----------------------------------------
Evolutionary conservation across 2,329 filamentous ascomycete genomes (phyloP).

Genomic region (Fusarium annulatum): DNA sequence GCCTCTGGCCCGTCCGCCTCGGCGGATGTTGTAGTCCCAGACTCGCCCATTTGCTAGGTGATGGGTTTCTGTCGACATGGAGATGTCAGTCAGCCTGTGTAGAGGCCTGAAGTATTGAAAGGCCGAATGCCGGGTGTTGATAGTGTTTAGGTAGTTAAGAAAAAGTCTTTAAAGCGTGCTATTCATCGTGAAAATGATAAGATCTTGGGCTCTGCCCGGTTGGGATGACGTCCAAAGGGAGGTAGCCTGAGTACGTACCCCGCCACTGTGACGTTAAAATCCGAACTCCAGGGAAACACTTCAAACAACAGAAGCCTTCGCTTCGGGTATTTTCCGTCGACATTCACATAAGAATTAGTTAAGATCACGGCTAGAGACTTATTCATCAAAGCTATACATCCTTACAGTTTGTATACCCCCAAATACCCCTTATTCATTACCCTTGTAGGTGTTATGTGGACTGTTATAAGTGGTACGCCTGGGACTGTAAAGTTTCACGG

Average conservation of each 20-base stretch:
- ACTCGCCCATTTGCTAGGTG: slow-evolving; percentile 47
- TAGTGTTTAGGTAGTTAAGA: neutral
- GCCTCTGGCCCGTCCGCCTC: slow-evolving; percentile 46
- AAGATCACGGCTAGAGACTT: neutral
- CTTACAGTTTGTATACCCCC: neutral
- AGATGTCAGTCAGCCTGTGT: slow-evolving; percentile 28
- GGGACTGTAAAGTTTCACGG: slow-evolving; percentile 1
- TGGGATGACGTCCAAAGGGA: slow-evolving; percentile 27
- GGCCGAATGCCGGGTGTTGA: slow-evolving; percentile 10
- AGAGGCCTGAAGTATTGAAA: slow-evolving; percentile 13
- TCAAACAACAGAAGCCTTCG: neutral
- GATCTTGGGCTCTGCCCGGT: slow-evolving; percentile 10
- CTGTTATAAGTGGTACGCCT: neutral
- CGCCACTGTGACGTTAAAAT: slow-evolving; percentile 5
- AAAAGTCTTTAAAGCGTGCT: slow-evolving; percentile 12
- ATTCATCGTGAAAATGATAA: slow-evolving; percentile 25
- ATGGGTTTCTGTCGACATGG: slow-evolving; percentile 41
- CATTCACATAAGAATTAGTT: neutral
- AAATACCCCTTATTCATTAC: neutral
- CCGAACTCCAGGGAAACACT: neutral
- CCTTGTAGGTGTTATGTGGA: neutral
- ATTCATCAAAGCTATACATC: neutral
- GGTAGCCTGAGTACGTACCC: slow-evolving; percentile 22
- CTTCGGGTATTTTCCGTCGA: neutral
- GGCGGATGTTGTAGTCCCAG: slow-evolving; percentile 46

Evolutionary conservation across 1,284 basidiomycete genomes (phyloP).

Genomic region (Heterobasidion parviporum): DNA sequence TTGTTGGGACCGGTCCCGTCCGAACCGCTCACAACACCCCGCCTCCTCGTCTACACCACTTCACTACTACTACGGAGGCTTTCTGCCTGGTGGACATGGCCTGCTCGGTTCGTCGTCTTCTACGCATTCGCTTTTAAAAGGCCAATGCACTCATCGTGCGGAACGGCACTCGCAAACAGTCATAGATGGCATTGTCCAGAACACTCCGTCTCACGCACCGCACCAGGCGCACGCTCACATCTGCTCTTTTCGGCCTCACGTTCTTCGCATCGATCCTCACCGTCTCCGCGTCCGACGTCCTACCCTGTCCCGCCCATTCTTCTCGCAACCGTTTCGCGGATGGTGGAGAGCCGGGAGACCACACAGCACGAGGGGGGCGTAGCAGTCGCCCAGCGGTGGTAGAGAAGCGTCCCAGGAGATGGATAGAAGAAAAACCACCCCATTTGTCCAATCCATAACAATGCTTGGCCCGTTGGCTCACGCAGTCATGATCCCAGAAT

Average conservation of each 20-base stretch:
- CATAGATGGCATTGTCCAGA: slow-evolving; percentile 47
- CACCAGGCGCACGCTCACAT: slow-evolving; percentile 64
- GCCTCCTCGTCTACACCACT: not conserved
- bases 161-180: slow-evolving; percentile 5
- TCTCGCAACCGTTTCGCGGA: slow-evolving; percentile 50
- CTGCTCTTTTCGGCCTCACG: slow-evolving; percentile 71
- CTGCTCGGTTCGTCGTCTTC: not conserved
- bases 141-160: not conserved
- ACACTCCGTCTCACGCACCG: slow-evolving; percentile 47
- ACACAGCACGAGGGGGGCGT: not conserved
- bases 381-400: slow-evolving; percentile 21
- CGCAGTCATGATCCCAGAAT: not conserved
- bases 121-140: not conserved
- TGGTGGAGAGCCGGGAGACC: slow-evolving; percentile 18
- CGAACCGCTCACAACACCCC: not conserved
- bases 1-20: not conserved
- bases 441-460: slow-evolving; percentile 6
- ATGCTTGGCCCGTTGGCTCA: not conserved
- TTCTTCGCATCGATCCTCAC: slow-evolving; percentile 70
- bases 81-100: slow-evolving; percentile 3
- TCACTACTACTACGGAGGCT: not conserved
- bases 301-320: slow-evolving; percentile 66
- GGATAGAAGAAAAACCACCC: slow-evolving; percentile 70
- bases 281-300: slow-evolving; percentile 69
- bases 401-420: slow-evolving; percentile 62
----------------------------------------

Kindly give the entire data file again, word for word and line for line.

Evolutionary conservation across 2,329 filamentous ascomycete genomes (phyloP).

Genomic region (Fusarium annulatum): DNA sequence GCCTCTGGCCCGTCCGCCTCGGCGGATGTTGTAGTCCCAGACTCGCCCATTTGCTAGGTGATGGGTTTCTGTCGACATGGAGATGTCAGTCAGCCTGTGTAGAGGCCTGAAGTATTGAAAGGCCGAATGCCGGGTGTTGATAGTGTTTAGGTAGTTAAGAAAAAGTCTTTAAAGCGTGCTATTCATCGTGAAAATGATAAGATCTTGGGCTCTGCCCGGTTGGGATGACGTCCAAAGGGAGGTAGCCTGAGTACGTACCCCGCCACTGTGACGTTAAAATCCGAACTCCAGGGAAACACTTCAAACAACAGAAGCCTTCGCTTCGGGTATTTTCCGTCGACATTCACATAAGAATTAGTTAAGATCACGGCTAGAGACTTATTCATCAAAGCTATACATCCTTACAGTTTGTATACCCCCAAATACCCCTTATTCATTACCCTTGTAGGTGTTATGTGGACTGTTATAAGTGGTACGCCTGGGACTGTAAAGTTTCACGG

Average conservation of each 20-base stretch:
- ACTCGCCCATTTGCTAGGTG: slow-evolving; percentile 47
- TAGTGTTTAGGTAGTTAAGA: neutral
- GCCTCTGGCCCGTCCGCCTC: slow-evolving; percentile 46
- AAGATCACGGCTAGAGACTT: neutral
- CTTACAGTTTGTATACCCCC: neutral
- AGATGTCAGTCAGCCTGTGT: slow-evolving; percentile 28
- GGGACTGTAAAGTTTCACGG: slow-evolving; percentile 1
- TGGGATGACGTCCAAAGGGA: slow-evolving; percentile 27
- GGCCGAATGCCGGGTGTTGA: slow-evolving; percentile 10
- AGAGGCCTGAAGTATTGAAA: slow-evolving; percentile 13
- TCAAACAACAGAAGCCTTCG: neutral
- GATCTTGGGCTCTGCCCGGT: slow-evolving; percentile 10
- CTGTTATAAGTGGTACGCCT: neutral
- CGCCACTGTGACGTTAAAAT: slow-evolving; percentile 5
- AAAAGTCTTTAAAGCGTGCT: slow-evolving; percentile 12
- ATTCATCGTGAAAATGATAA: slow-evolving; percentile 25
- ATGGGTTTCTGTCGACATGG: slow-evolving; percentile 41
- CATTCACATAAGAATTAGTT: neutral
- AAATACCCCTTATTCATTAC: neutral
- CCGAACTCCAGGGAAACACT: neutral
- CCTTGTAGGTGTTATGTGGA: neutral
- ATTCATCAAAGCTATACATC: neutral
- GGTAGCCTGAGTACGTACCC: slow-evolving; percentile 22
- CTTCGGGTATTTTCCGTCGA: neutral
- GGCGGATGTTGTAGTCCCAG: slow-evolving; percentile 46

Evolutionary conservation across 1,284 basidiomycete genomes (phyloP).

Genomic region (Heterobasidion parviporum): DNA sequence TTGTTGGGACCGGTCCCGTCCGAACCGCTCACAACACCCCGCCTCCTCGTCTACACCACTTCACTACTACTACGGAGGCTTTCTGCCTGGTGGACATGGCCTGCTCGGTTCGTCGTCTTCTACGCATTCGCTTTTAAAAGGCCAATGCACTCATCGTGCGGAACGGCACTCGCAAACAGTCATAGATGGCATTGTCCAGAACACTCCGTCTCACGCACCGCACCAGGCGCACGCTCACATCTGCTCTTTTCGGCCTCACGTTCTTCGCATCGATCCTCACCGTCTCCGCGTCCGACGTCCTACCCTGTCCCGCCCATTCTTCTCGCAACCGTTTCGCGGATGGTGGAGAGCCGGGAGACCACACAGCACGAGGGGGGCGTAGCAGTCGCCCAGCGGTGGTAGAGAAGCGTCCCAGGAGATGGATAGAAGAAAAACCACCCCATTTGTCCAATCCATAACAATGCTTGGCCCGTTGGCTCACGCAGTCATGATCCCAGAAT

Average conservation of each 20-base stretch:
- CATAGATGGCATTGTCCAGA: slow-evolving; percentile 47
- CACCAGGCGCACGCTCACAT: slow-evolving; percentile 64
- GCCTCCTCGTCTACACCACT: not conserved
- bases 161-180: slow-evolving; percentile 5
- TCTCGCAACCGTTTCGCGGA: slow-evolving; percentile 50
- CTGCTCTTTTCGGCCTCACG: slow-evolving; percentile 71
- CTGCTCGGTTCGTCGTCTTC: not conserved
- bases 141-160: not conserved
- ACACTCCGTCTCACGCACCG: slow-evolving; percentile 47
- ACACAGCACGAGGGGGGCGT: not conserved
- bases 381-400: slow-evolving; percentile 21
- CGCAGTCATGATCCCAGAAT: not conserved
- bases 121-140: not conserved
- TGGTGGAGAGCCGGGAGACC: slow-evolving; percentile 18
- CGAACCGCTCACAACACCCC: not conserved
- bases 1-20: not conserved
- bases 441-460: slow-evolving; percentile 6
- ATGCTTGGCCCGTTGGCTCA: not conserved
- TTCTTCGCATCGATCCTCAC: slow-evolving; percentile 70
- bases 81-100: slow-evolving; percentile 3
- TCACTACTACTACGGAGGCT: not conserved
- bases 301-320: slow-evolving; percentile 66
- GGATAGAAGAAAAACCACCC: slow-evolving; percentile 70
- bases 281-300: slow-evolving; percentile 69
- bases 401-420: slow-evolving; percentile 62